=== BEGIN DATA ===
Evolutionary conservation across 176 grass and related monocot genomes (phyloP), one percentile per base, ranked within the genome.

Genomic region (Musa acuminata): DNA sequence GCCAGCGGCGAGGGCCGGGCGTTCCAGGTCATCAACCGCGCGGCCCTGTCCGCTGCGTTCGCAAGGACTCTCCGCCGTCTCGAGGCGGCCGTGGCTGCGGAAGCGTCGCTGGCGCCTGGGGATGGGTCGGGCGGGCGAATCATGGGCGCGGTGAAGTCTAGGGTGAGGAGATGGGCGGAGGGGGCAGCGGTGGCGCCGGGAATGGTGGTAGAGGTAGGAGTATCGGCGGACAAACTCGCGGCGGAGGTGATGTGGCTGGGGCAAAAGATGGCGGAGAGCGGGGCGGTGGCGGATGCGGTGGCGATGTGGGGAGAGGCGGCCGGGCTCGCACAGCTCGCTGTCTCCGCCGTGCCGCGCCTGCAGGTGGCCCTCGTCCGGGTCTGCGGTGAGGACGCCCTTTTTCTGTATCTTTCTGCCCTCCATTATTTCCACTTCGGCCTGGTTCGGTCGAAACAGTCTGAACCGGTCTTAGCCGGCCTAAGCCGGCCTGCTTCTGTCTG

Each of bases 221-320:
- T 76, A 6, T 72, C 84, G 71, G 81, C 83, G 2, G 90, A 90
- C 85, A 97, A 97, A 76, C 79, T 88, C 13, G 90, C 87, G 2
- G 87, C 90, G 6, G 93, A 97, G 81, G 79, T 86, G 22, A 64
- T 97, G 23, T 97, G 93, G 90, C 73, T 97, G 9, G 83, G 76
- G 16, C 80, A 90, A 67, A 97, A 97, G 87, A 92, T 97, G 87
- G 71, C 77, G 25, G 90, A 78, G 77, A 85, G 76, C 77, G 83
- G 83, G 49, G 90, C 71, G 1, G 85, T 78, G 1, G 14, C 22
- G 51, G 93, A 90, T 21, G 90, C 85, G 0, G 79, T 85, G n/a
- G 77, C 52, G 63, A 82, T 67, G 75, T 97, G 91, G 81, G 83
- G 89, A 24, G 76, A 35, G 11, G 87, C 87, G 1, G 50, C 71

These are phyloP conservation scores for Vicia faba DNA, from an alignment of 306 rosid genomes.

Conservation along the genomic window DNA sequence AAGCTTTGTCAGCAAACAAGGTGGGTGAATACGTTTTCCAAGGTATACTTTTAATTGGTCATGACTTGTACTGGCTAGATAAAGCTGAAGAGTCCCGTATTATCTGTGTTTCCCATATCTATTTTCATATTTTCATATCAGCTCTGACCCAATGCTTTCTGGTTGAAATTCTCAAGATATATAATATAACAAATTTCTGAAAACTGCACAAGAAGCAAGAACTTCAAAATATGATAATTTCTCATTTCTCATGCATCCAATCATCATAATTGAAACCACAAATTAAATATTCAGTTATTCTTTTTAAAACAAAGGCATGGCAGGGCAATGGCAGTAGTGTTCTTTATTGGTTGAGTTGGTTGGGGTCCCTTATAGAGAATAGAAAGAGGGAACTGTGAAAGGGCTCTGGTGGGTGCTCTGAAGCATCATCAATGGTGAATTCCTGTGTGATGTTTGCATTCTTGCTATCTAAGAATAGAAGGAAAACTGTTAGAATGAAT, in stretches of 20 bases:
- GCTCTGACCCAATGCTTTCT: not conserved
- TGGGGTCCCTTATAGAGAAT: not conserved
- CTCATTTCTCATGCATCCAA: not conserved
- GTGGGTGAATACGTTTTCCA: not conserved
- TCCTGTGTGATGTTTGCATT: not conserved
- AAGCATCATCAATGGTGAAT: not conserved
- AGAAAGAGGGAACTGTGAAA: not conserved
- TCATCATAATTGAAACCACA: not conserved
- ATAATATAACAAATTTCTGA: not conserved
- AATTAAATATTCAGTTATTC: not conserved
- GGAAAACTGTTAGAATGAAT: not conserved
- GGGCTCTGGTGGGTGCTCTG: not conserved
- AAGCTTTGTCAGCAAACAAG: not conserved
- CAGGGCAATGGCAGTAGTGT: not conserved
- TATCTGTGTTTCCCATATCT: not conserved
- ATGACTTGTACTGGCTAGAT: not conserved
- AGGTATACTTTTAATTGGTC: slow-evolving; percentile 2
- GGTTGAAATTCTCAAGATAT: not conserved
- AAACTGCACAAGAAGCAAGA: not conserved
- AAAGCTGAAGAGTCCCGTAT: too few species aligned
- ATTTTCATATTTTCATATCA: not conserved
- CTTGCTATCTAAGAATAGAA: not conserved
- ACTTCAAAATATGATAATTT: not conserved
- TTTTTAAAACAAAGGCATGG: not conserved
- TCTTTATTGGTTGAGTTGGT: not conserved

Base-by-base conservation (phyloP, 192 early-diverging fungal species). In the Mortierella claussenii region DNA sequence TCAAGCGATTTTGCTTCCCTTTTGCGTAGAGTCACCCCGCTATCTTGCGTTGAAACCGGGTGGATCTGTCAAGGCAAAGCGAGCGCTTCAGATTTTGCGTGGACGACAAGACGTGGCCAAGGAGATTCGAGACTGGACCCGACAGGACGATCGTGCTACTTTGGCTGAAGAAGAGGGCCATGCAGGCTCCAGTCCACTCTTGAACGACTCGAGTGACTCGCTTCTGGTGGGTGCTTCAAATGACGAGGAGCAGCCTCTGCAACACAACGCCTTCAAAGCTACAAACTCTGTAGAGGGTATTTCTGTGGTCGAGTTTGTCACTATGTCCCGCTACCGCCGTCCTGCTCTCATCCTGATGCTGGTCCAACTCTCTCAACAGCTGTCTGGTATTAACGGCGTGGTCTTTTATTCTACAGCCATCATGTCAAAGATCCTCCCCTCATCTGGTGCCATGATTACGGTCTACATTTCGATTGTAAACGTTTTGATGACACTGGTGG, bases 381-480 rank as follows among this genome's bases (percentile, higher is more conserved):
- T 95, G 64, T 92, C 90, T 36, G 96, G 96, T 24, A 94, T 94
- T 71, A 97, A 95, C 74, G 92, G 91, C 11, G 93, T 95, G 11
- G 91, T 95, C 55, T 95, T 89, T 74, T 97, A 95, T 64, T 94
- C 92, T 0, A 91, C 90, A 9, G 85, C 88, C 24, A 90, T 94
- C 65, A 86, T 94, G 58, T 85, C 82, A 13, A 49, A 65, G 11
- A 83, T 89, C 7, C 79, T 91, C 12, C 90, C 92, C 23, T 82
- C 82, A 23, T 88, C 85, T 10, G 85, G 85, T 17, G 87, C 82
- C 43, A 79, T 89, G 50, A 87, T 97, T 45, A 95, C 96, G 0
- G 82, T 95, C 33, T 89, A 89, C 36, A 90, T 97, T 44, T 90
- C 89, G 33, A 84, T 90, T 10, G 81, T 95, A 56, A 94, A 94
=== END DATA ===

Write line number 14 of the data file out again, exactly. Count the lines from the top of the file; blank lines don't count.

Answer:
These are phyloP conservation scores for Vicia faba DNA, from an alignment of 306 rosid genomes.